There was a rapid decline of the popularity of snuff towards the end of the 19th Century and Lambkins kept with the times by changing over more to tobacco products other than snuff. The Lambkin factory manufactured smoking mixtures, cigarettes and other tobaccos and gave extensive employment. Lambkins “Tipperary” and “Exhibition” mixtures obtained wide popularity and prior to the First World War, the chief market for Cork tobacco was of course the South of Ireland, though the export trade was increasing. With the outbreak of The First World War, however, Lambkins exported large quantities of mixtures and plug tobaccos from the war office to various Expeditionary Forces. The fighting men in France and other theatres of war have born constant testimony to the excellence of the Cork mixtures.

When the Irish Free State was formed in 1922, Gallaher’s retired from Ireland and this enabled Lambkin Brothers to secure some of the most modern machinery from them which allowed a considerable increase in their output and all their brands were then manufactured by the most up to date methods. Practically all the leaf for the tobacco manufactured in Cork came of necessity from America. In about 1900, Robert Lambkin, who was an expert tobacco grower from Sumatra, pioneered the growing of tobacco in Ireland and he grew for Lord Dunraven a crop of 13 acres with remarkable success. Indeed a Cork Examiner representative in 1933, was shown cigars and tobacco grown in County Cork by Robert Lambkin which were manufactured in London by a well known firm of cigar manufacturers (see below). Tobacco grown in Ireland was not quite suitable alone but was excellent for blending purposes. There was considerable interest in this in the first third of the 20th Century, however, the uncertainties of the climate during the spring months and the need for a fairly fine summer and the absolute necessity for the avoidance of frost, made it very difficult to grow in Ireland.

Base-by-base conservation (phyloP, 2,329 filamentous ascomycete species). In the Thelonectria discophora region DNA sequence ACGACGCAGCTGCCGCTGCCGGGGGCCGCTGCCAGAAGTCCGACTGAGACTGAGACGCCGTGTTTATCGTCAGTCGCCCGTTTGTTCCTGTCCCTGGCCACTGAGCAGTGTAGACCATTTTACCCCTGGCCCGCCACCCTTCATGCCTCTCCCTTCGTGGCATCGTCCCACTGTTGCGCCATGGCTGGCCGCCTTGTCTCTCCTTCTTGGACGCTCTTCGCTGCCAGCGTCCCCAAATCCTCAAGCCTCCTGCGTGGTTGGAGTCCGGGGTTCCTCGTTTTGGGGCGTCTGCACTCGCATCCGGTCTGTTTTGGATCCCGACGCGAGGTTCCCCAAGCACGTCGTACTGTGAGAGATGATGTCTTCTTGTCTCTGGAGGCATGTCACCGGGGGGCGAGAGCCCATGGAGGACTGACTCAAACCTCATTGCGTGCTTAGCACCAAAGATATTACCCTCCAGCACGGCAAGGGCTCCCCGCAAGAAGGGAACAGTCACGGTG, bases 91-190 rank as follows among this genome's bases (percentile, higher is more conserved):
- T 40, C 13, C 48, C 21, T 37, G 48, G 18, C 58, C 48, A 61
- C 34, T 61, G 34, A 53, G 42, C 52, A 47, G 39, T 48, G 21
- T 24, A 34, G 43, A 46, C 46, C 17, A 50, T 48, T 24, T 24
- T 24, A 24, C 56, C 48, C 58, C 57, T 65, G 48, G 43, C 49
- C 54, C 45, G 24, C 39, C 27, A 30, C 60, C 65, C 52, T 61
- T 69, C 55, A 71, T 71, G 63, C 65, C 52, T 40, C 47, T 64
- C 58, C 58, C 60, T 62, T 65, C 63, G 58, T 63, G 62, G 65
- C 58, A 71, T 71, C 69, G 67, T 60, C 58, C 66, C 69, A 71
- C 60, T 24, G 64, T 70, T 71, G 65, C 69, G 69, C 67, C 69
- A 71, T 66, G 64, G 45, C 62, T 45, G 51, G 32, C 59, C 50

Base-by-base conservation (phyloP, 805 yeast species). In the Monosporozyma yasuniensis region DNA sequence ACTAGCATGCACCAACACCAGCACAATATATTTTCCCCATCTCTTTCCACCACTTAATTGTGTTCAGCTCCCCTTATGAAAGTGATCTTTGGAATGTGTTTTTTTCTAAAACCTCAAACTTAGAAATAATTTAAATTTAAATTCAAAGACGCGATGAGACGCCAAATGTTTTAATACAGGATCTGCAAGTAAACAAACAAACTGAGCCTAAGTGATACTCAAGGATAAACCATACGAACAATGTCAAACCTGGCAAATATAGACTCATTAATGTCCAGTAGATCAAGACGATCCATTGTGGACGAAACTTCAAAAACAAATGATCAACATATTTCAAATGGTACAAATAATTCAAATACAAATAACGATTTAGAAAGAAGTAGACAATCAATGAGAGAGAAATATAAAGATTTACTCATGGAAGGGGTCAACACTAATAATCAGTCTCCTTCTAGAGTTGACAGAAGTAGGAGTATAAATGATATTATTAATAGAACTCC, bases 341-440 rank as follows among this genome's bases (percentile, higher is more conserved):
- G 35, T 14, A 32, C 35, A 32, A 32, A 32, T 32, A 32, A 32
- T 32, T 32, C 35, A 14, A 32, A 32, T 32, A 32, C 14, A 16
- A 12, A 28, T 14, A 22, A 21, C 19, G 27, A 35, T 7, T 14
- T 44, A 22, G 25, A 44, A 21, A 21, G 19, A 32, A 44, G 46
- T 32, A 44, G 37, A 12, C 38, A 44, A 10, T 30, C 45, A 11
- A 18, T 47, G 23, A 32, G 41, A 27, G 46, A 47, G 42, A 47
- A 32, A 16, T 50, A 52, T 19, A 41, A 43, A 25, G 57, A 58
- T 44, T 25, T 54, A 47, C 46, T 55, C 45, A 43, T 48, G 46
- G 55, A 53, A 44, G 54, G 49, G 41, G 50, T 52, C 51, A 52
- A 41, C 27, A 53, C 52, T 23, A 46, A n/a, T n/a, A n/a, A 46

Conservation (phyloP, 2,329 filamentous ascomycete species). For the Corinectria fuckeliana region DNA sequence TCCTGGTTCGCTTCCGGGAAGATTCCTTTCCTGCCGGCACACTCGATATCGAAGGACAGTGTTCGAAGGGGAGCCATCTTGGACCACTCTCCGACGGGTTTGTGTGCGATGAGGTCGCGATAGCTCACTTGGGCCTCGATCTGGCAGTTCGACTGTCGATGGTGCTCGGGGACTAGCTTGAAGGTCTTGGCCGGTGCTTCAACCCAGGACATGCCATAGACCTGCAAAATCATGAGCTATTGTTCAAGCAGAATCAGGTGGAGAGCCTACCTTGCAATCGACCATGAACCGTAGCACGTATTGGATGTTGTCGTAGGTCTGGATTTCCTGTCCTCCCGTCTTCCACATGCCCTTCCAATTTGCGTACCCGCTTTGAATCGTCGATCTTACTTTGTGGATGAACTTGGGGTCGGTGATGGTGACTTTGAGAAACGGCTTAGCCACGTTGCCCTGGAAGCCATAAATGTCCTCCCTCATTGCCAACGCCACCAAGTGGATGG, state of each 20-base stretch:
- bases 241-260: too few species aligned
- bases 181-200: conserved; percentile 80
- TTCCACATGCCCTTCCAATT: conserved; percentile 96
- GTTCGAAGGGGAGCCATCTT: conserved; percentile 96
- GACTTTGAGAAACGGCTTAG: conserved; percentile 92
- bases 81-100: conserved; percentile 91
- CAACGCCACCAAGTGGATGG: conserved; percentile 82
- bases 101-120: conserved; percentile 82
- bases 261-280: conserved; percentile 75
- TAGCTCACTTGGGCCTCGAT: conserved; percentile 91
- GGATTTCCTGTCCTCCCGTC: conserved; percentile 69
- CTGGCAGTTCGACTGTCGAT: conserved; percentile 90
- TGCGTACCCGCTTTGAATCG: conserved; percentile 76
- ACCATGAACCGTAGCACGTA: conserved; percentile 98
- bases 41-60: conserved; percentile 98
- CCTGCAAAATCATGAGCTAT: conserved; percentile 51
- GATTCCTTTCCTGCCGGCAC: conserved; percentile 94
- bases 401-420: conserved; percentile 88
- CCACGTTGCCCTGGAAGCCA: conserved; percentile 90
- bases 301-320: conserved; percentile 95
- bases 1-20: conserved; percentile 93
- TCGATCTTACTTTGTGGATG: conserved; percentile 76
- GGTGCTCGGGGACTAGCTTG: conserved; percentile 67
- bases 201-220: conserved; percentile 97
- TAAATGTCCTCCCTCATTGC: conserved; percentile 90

Despite this, in the 1930’s, Lambkins had plans to bring out a new series of brands of tobacco and cigarettes, scientifically blended with American growths using Irish tobacco which was in no way to be confused with their well known brands of tobacco and cigarettes. On October 2nd 1933 this advertisement appeared in the Cork examiner: ‘Lambkin Bros., Tobacco, Snuff and Cigarette Manufacturers. Makers of the original Cork Snuff and well-known Plugs: ‘ Kentucky’, ‘Shandon’ and ‘Oaknut’ and all classes of Roll Tobacco. Cigarettes: ‘Lambkin’s Navy Cut’ and ‘Lilly of Killarney’, stocked by all tobacconists. Factory and offices: Merchant Street, Cork’

Thomas and John Joseph, sons of Robert Lambkin (1803-1871), owned Lambkins Snuff and Tobacco Factory after Robert died and John Joseph left Thomas his share of the business when he died on September 24th, 1882 this was valued at 2910 lbs 19 shillings and 4 pence. When Thomas died in 1891 his family wanted to move to London, so Thomas’ widow Anne’s brother, James Lambkin Lyons, bought the factory so they were free to go. Thus Lambkins passed to the Lyons family, in whose possession it remained until the factory closed in January 1951. Anne’s daughter Sis Lyons inherited it from her brothers and was the last owner of Lambkins. She sold it all except for the shop which she kept for her nephew, Jack Lyons. He ran it until 1965, the year before his death, when he sold it prior to his retiring to Portugal, where he died of a heart attack on his 50th birthday, on January 20th, 1966.

Eileen Lambkin